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Lessons from Surah Luqman

Salman Rasheed


The writer is a Karachi-based research analyst and political consultant.

Surah Luqman is the 31st Surah of the Holy Quran and contains 34 ayaat. Allah (SWT) revealed this surah to the Holy Prophet Muhammad (SAW) in the middle of his Meccan period. This surah takes its name from the wise man mentioned in it, Luqman.  Ayaat 12th-19th comprises of the advice Luqman extends to his son. The 10 pieces of advice that Luqman gives to his son focus on how to attain success in this life and on the Day of Judgement, which remains relevant to this day.

“O my son! Join not in worship others with God. Verily, joining others in worship with God is a great wrong indeed.” (Quran Surah Luqman: Ayat 13). Luqman by addressing his son as “my son” rather than by name serves two purposes, one to emphasise the familial bond, and two, to catch his son’s attention so that he will listen closely to what Luqman has to say. 

This ayat teaches us that the one who links others with God does the greatest wrong or injustice to the Creator and Sustainer of the universe. Also, that person commits a great wrong to himself because he offers himself up to the possibility of Allah’s (SWT) anger and endless punishment.

The next advice is mentioned in Ayat 14, “And We have commanded people to ˹honour˺ their parents. Their mothers bore them through hardship upon hardship, and their weaning takes two years. So be grateful to Me and your parents. To Me is the final return.” Luqman is telling his son that the rights of the parents are as important as worshipping Allah (SWT) and that honoring the parents is significant to the Islamic way of life.

Also, in the second part of this ayat, Allah (SWT) explains the difficulties mothers especially endure raising their children and demands that the child gives thanks to his parents. Allah (SWT) reminds us then that it is to Him that we will return and thus, our first loyalty solely belongs to Allah (SWT), followed by devotion and kindness to our parents.

Ayat 16 alludes to the third piece of advice, “O my dear son! ˹Even˺ if a deed were the weight of a mustard seed—be it ˹hidden˺ in a rock or in the heavens or the earth—Allah will bring it forth. Surely Allah is Most Subtle, All-Aware.” Luqman reminds his son of the strength and power that belongs to Allah (SWT). Allah’s (SWT) knowledge is perfect, anything that occurs or will occur in this world is already known by Him.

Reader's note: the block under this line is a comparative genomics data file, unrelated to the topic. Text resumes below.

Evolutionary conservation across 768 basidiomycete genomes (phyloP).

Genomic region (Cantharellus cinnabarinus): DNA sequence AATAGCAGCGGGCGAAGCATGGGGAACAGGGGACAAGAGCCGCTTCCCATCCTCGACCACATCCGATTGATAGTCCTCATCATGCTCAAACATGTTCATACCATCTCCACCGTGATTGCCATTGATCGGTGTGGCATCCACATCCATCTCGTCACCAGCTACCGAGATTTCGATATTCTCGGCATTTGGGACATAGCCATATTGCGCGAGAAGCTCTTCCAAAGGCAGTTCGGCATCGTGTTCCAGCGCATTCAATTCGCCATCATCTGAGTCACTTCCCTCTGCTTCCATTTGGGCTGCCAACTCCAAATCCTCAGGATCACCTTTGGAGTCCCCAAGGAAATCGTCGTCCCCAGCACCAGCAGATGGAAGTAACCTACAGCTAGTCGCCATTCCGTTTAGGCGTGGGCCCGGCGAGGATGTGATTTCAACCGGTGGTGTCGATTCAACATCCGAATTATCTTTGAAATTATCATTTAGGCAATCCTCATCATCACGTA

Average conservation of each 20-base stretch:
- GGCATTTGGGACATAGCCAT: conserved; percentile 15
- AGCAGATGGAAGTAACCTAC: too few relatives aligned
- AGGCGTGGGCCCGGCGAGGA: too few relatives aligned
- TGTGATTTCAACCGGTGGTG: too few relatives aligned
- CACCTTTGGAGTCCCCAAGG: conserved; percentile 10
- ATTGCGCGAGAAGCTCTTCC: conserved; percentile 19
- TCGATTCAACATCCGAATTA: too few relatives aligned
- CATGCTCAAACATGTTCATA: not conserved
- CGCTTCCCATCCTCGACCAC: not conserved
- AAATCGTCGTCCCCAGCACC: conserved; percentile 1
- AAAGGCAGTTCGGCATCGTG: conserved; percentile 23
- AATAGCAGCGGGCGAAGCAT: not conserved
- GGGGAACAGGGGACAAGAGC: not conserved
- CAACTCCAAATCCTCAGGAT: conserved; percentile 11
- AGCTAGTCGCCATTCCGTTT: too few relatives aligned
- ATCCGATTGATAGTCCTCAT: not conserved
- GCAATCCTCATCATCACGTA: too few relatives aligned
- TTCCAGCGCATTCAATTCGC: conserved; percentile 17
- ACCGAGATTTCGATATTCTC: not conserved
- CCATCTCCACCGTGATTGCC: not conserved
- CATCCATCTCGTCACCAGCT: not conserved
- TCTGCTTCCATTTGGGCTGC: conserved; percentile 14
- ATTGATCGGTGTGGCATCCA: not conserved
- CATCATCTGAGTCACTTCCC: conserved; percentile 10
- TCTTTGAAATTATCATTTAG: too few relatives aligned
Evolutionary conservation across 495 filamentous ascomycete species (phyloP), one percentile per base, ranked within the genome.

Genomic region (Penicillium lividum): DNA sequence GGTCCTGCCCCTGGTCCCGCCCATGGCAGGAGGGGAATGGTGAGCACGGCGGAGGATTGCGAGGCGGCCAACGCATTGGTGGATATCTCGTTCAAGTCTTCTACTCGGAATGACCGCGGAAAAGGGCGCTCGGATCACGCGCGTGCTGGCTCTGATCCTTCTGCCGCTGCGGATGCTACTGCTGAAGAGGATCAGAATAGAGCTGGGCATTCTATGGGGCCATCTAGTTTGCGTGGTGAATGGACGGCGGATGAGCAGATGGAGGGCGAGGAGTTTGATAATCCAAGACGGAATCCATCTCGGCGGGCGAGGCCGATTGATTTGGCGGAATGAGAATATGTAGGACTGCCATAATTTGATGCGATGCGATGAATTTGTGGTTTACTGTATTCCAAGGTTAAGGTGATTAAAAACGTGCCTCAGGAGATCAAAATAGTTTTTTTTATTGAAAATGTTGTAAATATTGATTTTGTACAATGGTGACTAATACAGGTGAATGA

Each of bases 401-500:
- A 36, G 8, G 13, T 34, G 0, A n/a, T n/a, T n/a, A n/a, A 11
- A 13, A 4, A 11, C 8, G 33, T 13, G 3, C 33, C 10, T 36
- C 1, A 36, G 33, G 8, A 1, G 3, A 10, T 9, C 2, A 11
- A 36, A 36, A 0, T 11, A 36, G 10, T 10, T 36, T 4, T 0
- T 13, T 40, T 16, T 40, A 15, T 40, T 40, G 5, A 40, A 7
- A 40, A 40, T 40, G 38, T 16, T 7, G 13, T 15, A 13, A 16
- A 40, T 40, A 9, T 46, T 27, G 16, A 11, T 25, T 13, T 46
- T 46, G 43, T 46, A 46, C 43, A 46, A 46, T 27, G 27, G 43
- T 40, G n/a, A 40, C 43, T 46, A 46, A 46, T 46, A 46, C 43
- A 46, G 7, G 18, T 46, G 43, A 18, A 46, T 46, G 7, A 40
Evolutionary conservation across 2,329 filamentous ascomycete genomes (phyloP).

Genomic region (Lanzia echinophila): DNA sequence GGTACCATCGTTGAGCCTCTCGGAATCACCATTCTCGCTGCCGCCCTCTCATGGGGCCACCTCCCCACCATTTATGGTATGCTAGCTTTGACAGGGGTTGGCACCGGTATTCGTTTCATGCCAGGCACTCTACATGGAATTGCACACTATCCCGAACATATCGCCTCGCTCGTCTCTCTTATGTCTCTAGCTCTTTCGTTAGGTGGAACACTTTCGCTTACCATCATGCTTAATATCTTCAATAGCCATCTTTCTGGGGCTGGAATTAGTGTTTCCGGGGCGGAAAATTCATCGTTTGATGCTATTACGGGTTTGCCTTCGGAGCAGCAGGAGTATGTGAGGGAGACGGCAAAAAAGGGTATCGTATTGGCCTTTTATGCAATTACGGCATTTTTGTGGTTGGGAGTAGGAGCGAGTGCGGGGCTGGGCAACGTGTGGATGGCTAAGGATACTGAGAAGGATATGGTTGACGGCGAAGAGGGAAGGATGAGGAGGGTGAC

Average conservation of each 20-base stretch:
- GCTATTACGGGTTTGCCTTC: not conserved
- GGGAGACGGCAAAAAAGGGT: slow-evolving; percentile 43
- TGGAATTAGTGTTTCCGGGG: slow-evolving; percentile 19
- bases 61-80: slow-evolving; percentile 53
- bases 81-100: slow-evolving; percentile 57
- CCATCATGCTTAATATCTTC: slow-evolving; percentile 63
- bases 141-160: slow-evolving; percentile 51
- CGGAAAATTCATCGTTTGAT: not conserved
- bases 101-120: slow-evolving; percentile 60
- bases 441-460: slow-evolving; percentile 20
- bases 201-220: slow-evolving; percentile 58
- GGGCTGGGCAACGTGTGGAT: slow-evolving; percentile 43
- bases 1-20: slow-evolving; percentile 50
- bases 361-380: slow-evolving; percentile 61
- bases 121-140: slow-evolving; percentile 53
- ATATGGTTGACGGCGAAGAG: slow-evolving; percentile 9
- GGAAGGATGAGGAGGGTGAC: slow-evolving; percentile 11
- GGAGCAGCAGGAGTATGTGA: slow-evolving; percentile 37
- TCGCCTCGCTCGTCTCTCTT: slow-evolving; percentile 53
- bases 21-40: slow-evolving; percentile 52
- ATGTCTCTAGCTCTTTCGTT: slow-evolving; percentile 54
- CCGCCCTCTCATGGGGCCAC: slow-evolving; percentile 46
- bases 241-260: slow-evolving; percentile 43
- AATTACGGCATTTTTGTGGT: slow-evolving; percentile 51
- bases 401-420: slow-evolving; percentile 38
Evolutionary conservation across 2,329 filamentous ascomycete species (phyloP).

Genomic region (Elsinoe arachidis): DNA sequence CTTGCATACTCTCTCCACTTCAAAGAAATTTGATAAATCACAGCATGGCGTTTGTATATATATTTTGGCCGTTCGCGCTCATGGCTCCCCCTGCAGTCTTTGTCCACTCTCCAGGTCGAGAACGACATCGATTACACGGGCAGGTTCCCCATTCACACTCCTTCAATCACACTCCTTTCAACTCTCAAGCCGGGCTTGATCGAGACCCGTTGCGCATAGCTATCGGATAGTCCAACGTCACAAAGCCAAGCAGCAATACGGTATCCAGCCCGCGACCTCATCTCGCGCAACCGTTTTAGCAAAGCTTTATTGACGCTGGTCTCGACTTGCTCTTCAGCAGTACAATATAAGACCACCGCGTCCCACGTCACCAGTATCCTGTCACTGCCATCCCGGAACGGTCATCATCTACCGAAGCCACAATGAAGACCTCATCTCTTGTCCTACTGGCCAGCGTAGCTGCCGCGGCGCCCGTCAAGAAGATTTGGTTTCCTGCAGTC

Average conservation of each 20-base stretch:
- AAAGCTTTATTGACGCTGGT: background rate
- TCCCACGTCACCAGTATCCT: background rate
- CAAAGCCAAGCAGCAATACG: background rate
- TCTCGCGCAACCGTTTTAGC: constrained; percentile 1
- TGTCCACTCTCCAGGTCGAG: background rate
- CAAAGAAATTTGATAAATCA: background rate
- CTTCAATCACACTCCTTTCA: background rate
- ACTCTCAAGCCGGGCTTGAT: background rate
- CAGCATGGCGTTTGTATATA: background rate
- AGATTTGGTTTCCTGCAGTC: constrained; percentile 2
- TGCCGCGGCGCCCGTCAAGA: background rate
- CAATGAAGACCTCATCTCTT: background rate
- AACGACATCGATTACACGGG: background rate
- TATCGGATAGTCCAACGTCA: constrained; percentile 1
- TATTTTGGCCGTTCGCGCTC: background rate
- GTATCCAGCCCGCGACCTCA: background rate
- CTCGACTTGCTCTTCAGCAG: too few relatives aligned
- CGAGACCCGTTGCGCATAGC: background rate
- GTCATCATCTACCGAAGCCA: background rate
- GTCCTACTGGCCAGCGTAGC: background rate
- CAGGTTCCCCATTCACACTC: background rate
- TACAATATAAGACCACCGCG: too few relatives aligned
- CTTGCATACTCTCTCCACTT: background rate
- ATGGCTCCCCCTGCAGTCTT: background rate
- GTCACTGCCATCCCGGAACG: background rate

The first part of Ayat 17 mentions the fourth piece of advice, “O my dear son! Establish prayer…”  Luqman advises his son not just to regularly perform the prayersat the right time but perfect them.  The Arabic word for prayer is salah, which means connection and so prayer or salah is the way to maintain our connection with Allah (SWT).

The second part of Ayat 17 is the fifth piece of guidance, “…encourage what is good and forbid what is evil…”  To enjoin the good and forbid the evil is a basic responsibility of every believer according to his or her ability.

The latter part of Ayat 17 reveals the sixth piece of advice, “…endure patiently whatever befalls you. Surely this is a resolve to aspire to.” Luqman recommends his son to exercise patience when dealing with people regarding the prayers and enjoining the good and forbidding the evil as well as in all matters.

The advice that Luqman gave his son is beneficial for our youth to become better human beings.

The first half of Ayat 18 mentions the seventh piece of guidance, “And do not turn your nose up to people….” Luqman is teaching his son not to be arrogant and that humility is the best quality a person should aimfor, as humility can lead us to Jannah whereas arrogance can lead us to Hell.  The Prophet (SAW) was never arrogant or conceited when interacting with others.

The continuation of Ayat 18 is the eighth piece of advice, “nor walk pridefully upon the earth. Surely Allah does not like whoever is arrogant, boastful.”  Walking with pride or insolence is another form of arrogance.  Again, Luqman is emphasizing the importance of humility, as all people are equal in the eyes of Allah (SWT); the only thing that differentiates them is piety.

The first sentence of Ayat 19 reveals the ninth piece of guidance, “Be moderate in your pace.”  Luqman is advising his son that patience and humbleness should be a person’s normal character and behavior.

The remainder of Ayat 19 is the tenth and final piece of advice, “And lower your voice, for the ugliest of all voices, is certainly the braying of donkeys.”  Luqman is explaining that being loud and harsh is a terrible trait that offends and alienates people.

Luqman’s brief but powerful story in the Quran provides a great example for Muslims to follow, but it is also full of practical advice that we can use in our daily lives. The advice that Luqman gave his son is beneficial for our youth to become better human beings.

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